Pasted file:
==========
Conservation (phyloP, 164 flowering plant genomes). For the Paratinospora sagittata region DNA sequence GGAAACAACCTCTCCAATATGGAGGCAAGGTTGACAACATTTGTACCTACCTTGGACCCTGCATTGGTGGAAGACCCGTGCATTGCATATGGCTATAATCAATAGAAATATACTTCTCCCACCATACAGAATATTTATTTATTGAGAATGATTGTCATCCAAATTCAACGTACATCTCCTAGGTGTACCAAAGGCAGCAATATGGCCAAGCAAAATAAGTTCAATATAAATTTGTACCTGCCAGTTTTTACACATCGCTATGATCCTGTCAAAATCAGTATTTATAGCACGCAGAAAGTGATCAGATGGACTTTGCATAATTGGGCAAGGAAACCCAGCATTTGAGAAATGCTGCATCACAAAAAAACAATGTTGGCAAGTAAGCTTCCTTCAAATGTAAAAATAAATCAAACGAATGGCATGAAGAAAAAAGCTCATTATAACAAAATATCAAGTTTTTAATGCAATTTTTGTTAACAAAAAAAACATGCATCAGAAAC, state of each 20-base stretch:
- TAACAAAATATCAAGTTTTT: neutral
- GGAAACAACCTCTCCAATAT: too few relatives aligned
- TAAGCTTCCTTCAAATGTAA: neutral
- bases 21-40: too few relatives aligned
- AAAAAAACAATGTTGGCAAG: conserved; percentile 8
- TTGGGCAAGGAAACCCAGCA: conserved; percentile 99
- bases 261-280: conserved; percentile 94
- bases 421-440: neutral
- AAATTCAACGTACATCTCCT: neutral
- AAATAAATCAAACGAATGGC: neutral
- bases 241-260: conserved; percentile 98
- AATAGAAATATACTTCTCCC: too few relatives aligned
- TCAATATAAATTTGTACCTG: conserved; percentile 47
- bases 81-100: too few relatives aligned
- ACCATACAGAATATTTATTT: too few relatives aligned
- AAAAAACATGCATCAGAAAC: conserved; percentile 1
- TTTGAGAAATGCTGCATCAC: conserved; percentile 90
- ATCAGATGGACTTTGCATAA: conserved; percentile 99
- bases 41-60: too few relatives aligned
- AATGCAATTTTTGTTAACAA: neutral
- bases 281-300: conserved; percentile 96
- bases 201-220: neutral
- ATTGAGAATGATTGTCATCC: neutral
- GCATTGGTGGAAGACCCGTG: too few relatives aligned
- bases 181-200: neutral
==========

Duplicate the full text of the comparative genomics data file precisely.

Conservation (phyloP, 164 flowering plant genomes). For the Paratinospora sagittata region DNA sequence GGAAACAACCTCTCCAATATGGAGGCAAGGTTGACAACATTTGTACCTACCTTGGACCCTGCATTGGTGGAAGACCCGTGCATTGCATATGGCTATAATCAATAGAAATATACTTCTCCCACCATACAGAATATTTATTTATTGAGAATGATTGTCATCCAAATTCAACGTACATCTCCTAGGTGTACCAAAGGCAGCAATATGGCCAAGCAAAATAAGTTCAATATAAATTTGTACCTGCCAGTTTTTACACATCGCTATGATCCTGTCAAAATCAGTATTTATAGCACGCAGAAAGTGATCAGATGGACTTTGCATAATTGGGCAAGGAAACCCAGCATTTGAGAAATGCTGCATCACAAAAAAACAATGTTGGCAAGTAAGCTTCCTTCAAATGTAAAAATAAATCAAACGAATGGCATGAAGAAAAAAGCTCATTATAACAAAATATCAAGTTTTTAATGCAATTTTTGTTAACAAAAAAAACATGCATCAGAAAC, state of each 20-base stretch:
- TAACAAAATATCAAGTTTTT: neutral
- GGAAACAACCTCTCCAATAT: too few relatives aligned
- TAAGCTTCCTTCAAATGTAA: neutral
- bases 21-40: too few relatives aligned
- AAAAAAACAATGTTGGCAAG: conserved; percentile 8
- TTGGGCAAGGAAACCCAGCA: conserved; percentile 99
- bases 261-280: conserved; percentile 94
- bases 421-440: neutral
- AAATTCAACGTACATCTCCT: neutral
- AAATAAATCAAACGAATGGC: neutral
- bases 241-260: conserved; percentile 98
- AATAGAAATATACTTCTCCC: too few relatives aligned
- TCAATATAAATTTGTACCTG: conserved; percentile 47
- bases 81-100: too few relatives aligned
- ACCATACAGAATATTTATTT: too few relatives aligned
- AAAAAACATGCATCAGAAAC: conserved; percentile 1
- TTTGAGAAATGCTGCATCAC: conserved; percentile 90
- ATCAGATGGACTTTGCATAA: conserved; percentile 99
- bases 41-60: too few relatives aligned
- AATGCAATTTTTGTTAACAA: neutral
- bases 281-300: conserved; percentile 96
- bases 201-220: neutral
- ATTGAGAATGATTGTCATCC: neutral
- GCATTGGTGGAAGACCCGTG: too few relatives aligned
- bases 181-200: neutral